“The money in the chorus isn’t very good, is it?!” she said. “No.” It was less than you’d get for scrubbing floors. The reason was that, when you advertised a dirty floor, hundreds of hopefuls didn’t turn up.”
- Terry Pratchett, Maskerade
A few months ago, I was privately asked what I think the future of theater is going to be.
At the time, I didn't have viciousness I thought I would need.
Then an interesting side effect of covid I don't think anyone anticipated came to pass. As the weeks have rolled on, it's becoming increasingly clear that an unplanned cleaning of house is happening in the American theater community.
Put simplistically, Theater effectively isn't happening for the rest of the year.
And what there is will be few and far between.
And I think, at a subconscious level, more and more people are realizing that.
Or, as a friend put it, Theater will always be with us. Because telling stories in a room with other people is a cornerstone of our civilization.
But theater AS WE KNOW IT is dead or dying.
And as people are realizing that, more and more people are bringing more and more ugly truths to light. Ugly truths about companies, decision makers, and the like.
Because for every artist out there, there's dozens willing to take their place. And nobody wanted to be the one who dropped the dead stinking fish in the pool of the their networks.
But one by one, lights are coming on, switches are flipping, and more and more people are saying, "fuck it, what are they gonna do, not cast me for the shows they can't do?"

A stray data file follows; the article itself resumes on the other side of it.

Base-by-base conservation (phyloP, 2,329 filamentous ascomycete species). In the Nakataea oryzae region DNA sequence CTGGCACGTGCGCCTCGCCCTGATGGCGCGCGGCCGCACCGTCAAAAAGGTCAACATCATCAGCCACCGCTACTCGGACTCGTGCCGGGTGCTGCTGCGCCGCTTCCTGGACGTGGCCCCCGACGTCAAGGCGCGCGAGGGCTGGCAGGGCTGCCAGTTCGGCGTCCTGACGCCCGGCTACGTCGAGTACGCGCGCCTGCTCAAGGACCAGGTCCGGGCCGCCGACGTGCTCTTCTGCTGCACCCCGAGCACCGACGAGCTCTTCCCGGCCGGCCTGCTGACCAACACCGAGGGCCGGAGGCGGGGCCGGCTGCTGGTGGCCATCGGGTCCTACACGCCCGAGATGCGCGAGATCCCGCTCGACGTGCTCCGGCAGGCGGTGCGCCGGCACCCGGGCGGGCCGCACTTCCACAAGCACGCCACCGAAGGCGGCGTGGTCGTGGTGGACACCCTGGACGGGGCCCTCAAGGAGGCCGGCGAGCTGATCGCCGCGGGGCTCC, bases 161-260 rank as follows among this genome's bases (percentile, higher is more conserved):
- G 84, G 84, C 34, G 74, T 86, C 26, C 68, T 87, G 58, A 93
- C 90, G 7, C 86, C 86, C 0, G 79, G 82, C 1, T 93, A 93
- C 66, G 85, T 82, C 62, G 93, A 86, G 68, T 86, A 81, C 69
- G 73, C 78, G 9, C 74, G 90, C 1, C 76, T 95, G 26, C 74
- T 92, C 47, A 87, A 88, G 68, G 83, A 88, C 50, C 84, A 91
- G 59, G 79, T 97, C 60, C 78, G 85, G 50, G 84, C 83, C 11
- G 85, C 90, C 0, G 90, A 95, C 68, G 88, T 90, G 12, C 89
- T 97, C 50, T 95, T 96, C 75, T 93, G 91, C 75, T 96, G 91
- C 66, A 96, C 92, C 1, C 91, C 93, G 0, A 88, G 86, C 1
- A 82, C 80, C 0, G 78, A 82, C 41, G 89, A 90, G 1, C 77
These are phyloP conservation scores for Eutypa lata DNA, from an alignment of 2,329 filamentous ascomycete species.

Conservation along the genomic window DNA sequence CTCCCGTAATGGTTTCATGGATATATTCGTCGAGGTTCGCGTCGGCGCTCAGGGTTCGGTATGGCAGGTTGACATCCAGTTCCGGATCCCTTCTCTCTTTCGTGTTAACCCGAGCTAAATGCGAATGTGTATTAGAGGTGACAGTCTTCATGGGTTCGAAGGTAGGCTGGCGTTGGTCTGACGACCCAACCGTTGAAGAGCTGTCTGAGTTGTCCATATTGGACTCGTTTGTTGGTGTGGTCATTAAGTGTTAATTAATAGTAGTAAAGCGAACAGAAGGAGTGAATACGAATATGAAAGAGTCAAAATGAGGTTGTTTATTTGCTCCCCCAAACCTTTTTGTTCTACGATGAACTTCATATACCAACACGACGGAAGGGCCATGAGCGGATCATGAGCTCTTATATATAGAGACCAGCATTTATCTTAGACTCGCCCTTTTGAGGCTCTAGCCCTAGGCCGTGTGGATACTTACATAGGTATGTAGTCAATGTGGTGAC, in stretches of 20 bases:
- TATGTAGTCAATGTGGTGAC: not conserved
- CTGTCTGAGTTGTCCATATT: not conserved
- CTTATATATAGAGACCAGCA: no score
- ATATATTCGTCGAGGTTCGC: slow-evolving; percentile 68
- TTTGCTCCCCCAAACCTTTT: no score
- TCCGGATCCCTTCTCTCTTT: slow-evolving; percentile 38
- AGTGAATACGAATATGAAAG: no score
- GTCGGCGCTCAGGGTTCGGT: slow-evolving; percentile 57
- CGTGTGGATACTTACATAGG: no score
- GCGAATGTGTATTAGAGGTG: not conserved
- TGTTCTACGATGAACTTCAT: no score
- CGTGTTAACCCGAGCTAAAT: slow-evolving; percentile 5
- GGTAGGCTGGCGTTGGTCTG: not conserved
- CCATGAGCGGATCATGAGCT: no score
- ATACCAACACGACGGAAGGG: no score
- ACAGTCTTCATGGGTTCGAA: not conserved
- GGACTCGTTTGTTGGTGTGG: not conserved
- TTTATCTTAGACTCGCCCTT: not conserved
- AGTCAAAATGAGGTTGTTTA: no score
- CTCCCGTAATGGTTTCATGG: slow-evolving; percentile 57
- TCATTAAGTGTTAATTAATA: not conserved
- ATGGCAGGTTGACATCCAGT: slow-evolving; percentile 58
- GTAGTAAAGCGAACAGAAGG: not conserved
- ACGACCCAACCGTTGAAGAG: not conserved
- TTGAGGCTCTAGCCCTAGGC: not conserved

Oh, ain't that a feeling I understand all too well.
A lot of it I felt when I left theater behind me two and a half years ago.
Daily I discovered more and more ways what I'd left behind was fucked up.
But I downplayed it.
Like a nasty breakup, I kept quiet about a lot of shit, because a lot of people I cared about hung out with my ex, even though she was an abusive bitch.
But right now, with the country, if not the world, in survival mode?
I think it's time to drag some shit out in the light.
For my friends struggling to provide for themselves in an industry collapsing around them.
And For the starry-eyed high school theater nerds convinced they're going to be the ones who make it.
Put in your mouth guards, because I'm not gonna pull my punches.
Part One: Theater is either an academic discipline or a vocational trade.
Pick one and stick with it. (Spoiler alert: better odds are on "trade.")
I've noticed a startling number of established but small companies (200-400 seat houses) with what they call apprentice programs. These programs hire young, newly graduated artists, offering both training and part-time work for a performance season or a year, whichever is shorter, usually with an accompanying stipend.
The sheer number of them tells me one of three things is going on:
One, Undergraduate B.A. and BFA theater programs are insufficiently training the incoming adult actors for the professional world.
Two, These companies have latched onto the trades apprenticeship model to gain the labor of incoming new graduates at a reduced rate while advertising the work of their own company and training said new artists to their standards.
My money is on three.
Education in general is having a massive upheaval right now. In March, 55 Million students were given a test-drive in homeschooling and online learning. A lot of parents are catching on to the fact that six months of curriculum can be learned in two. A lot of university students are figuring out that the same material gets learned whether it's attached to a fancy campus or not.